|Publication number||US4152223 A|
|Application number||US 05/815,612|
|Publication date||May 1, 1979|
|Filing date||Jul 13, 1977|
|Priority date||Jul 13, 1977|
|Also published as||CA1114246A, CA1114246A1|
|Publication number||05815612, 815612, US 4152223 A, US 4152223A, US-A-4152223, US4152223 A, US4152223A|
|Inventors||Francis J. Wallace, Norman S. Bornstein, Michael A. DeCrescente|
|Original Assignee||United Technologies Corporation|
|Export Citation||BiBTeX, EndNote, RefMan|
|Patent Citations (3), Non-Patent Citations (2), Referenced by (57), Classifications (17)|
|External Links: USPTO, USPTO Assignment, Espacenet|
1. Field of the Invention
The present invention relates to high temperature coatings of the MCrAlY type and their application to superalloy substrates, particularly by plasma spray techniques.
2. Description of the Prior Art
It is well known that the family of high temperature, oxidation-corrosion resistant coatings commonly referred to as MCrAlY coatings can markedly extend the service life of gas turbine blades, vanes and like components; for example, see U.S. Patents to Evans et al. U.S. Pat. No. 3,676,085; Goward et al. U.S. Pat. No. 3,754,903 and Talboom Jr. et al. U.S. Pat. No. 3,542,530, all of which are of common assignee with the present invention. The MCrAlY coatings are referred to as overlay coatings denoting the fact that they are deposited on the substrate as an alloy and act substantially independently of the substrate in providing oxidation-corrosion protection.
In the past, these coatings have been applied to superalloy substrates by vacuum vapor deposition, sputtering and plasma spraying techniques. Of the three, plasma spraying exhibits greatest versatility in manufacturing operations. However, in plasma spraying MCrAlY coating alloys on superalloy substrates, the prior art has experienced less than satisfactory results due to the development of interconnected as well as isolated pores, voids and like defects in the coating, some of which extend to and penetrate the outer or free surface of the coating. It has been observed that such defects adversely affect the oxidation-corrosion resistance of MCrAlY coatings, for example, as compared to that of similar vapor deposited coatings.
Accordingly, the present invention has as one of its object a plasma spray coated superalloy article and method for coating same wherein the MCrAlY overlay coating is characterized as being substantially free of pores, voids and like defects internally and at the free surface thereof. Another object of the invention is to provide a plasma sprayed MCrAlY coating having oxidation-corrosion resistance at least comparable to that of vapor deposited coatings of the same composition.
The method of the present invention typically envisions (a) plasma spraying an MCrAlY coating alloy onto the superalloy substrate, the coating having the aforementioned defects usually associated with that coating technique, (b) sealing the outer or free surface of the MCrAlY coating to prevent penetration of the high pressure isostatic atmosphere to be subsequently applied, and (c) hot isostatically pressing the coated substrate to close and collapse the coating defects, thereby improving the protective ability of the coating. In one preferred version, sealing of the outer surface of the plasma sprayed coating is effected by peening with fine glass frit. In another preferred version, sealing of the outer or free coating surface is effected by providing a metallic envelope thereon, the envelope preferably comprising a metal, such as chromium, aluminum and the like, having the ability to enhance the oxidation-corrosion resistance of the MCrAlY coating. During hot isostatic pressing, a portion, preferably all, of such metallic envelope is diffused into the overlay coating to provide at least an outer zone enriched in chromium, aluminum and the like which, in combination with the substantial absence of coating defects, results in a significantly improved plasma sprayed MCrAlY overlay coating.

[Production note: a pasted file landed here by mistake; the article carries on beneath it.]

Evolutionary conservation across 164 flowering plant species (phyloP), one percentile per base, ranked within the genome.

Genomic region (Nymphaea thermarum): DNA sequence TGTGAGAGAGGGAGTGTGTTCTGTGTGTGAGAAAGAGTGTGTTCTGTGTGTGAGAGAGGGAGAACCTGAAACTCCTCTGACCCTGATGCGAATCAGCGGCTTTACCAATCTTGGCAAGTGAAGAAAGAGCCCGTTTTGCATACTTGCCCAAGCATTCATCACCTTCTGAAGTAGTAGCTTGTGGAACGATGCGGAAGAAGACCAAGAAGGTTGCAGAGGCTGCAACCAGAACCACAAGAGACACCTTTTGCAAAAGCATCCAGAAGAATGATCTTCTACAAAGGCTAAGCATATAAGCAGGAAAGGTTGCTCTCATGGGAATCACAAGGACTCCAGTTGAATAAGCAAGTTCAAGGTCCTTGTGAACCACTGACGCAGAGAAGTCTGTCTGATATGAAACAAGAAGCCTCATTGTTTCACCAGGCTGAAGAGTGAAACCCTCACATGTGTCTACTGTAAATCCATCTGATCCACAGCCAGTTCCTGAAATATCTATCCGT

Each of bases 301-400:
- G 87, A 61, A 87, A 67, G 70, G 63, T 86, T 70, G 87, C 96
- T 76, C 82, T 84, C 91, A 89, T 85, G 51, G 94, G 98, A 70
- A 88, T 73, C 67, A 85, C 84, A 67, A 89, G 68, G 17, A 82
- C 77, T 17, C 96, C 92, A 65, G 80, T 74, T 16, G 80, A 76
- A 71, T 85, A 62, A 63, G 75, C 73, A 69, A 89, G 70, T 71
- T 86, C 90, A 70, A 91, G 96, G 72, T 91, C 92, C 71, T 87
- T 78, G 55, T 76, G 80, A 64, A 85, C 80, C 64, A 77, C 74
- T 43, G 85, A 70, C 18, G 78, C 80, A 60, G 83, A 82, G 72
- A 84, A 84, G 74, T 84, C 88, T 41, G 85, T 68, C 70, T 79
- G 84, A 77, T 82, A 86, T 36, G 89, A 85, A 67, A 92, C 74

These and other objects and advantages of the present invention will become more apparent from the following description of the drawings and preferred embodiment.
FIG. 1 is a photomicrograph of a plasma sprayed CoCrAlY overlay coating showing defects associated with conventionally applied coatings (100x before reduction).
FIG. 2 is a selected portion of FIG. 1 (500x before reduction).
FIG. 3 is a photomicrograph of a plasma sprayed CoCrAlY overlay coating applied in accordance with the invention (100x before reduction).
FIG. 4 is a selected portion of FIG. 3 (500x before reduction).
Although the exemplary embodiment of the invention set forth in detail hereinbelow relates to a plasma sprayed CoCrAlY overlay coating on a nickel base superalloy substrate, it is offered merely for illustration and is not intended to limit the scope of the present invention. The invention has general applicability to the family of high temperature coatings designated MCrAlY overlay coatings wherein M is selected from nickel, cobalt and iron and combinations thereof and to the family of metals and alloys referred to as superalloys including, but not limited to, high strength nickel-base, cobalt-base and iron-base alloys.
Referring to FIGS. 1 and 2, a CoCrAlY overlay coating of composition, by weight, 65.5% Co, 22.0% Cr, 12.0% Al and 0.5% Y is shown on a nickel base superalloy substrate (the superalloy being commonly known as B-1900 having a nominal composition of 8.0% Cr, 10.0% Co, 1.0% Ti, 6.0% Al, 6.0% Mo, 4.3% Ta, balance essentially nickel) after conventional plasma spraying, such as after spraying with a spray gun designated SG-100 manufactured by Plasmadyne Inc. The separation visible between the overlay coating and the substrate occurred during metallographic preparation and should be ignored. It is apparent from the figures that the conventional plasma sprayed CoCrAlY coating contains numerous pores or voids (arrows), both isolated and interconnected, some of which extend to and penetrate the outer or free surface of the coating, i.e., the coating surface to be exposed to the corrosive environment. Corrosion tests have shown that CoCrAlY overlay coatings of the type shown in FIGS. 1 and 2 are inferior in service life to the same coating applied by vacuum vapor deposition techniques. For example, for the same CoCrAlY coating alloy, the service life of plasma sprayed coatings has been found to be approximately 60% that of vapor deposited coatings in corrosive environments such as sulfidation tests (high temperature Na2 SO4 tests).